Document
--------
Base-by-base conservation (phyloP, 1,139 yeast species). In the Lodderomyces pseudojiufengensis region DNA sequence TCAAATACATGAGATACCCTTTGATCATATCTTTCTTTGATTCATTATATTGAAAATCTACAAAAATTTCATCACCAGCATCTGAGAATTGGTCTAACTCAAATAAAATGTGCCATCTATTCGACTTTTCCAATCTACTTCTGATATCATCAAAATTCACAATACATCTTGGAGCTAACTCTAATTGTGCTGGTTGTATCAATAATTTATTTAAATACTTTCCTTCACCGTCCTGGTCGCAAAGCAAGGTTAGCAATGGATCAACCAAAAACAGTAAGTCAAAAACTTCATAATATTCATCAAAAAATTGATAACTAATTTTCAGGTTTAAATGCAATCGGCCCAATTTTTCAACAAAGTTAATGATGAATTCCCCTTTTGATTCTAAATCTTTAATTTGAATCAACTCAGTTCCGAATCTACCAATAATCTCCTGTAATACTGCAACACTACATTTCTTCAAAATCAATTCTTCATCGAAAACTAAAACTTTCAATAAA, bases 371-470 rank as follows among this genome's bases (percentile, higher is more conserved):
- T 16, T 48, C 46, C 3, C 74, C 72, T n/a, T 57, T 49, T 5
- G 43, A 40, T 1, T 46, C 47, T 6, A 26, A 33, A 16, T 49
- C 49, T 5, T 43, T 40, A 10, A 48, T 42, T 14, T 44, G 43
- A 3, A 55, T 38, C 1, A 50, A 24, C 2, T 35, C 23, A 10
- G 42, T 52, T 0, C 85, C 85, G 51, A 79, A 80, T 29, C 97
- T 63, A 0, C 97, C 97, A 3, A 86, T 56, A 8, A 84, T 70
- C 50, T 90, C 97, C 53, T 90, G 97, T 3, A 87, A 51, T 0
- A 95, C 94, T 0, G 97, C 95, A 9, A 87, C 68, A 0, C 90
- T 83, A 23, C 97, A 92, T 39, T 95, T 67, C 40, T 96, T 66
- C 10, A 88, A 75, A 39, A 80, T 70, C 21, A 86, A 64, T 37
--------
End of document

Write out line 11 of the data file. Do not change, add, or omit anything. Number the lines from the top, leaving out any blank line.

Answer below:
- C 10, A 88, A 75, A 39, A 80, T 70, C 21, A 86, A 64, T 37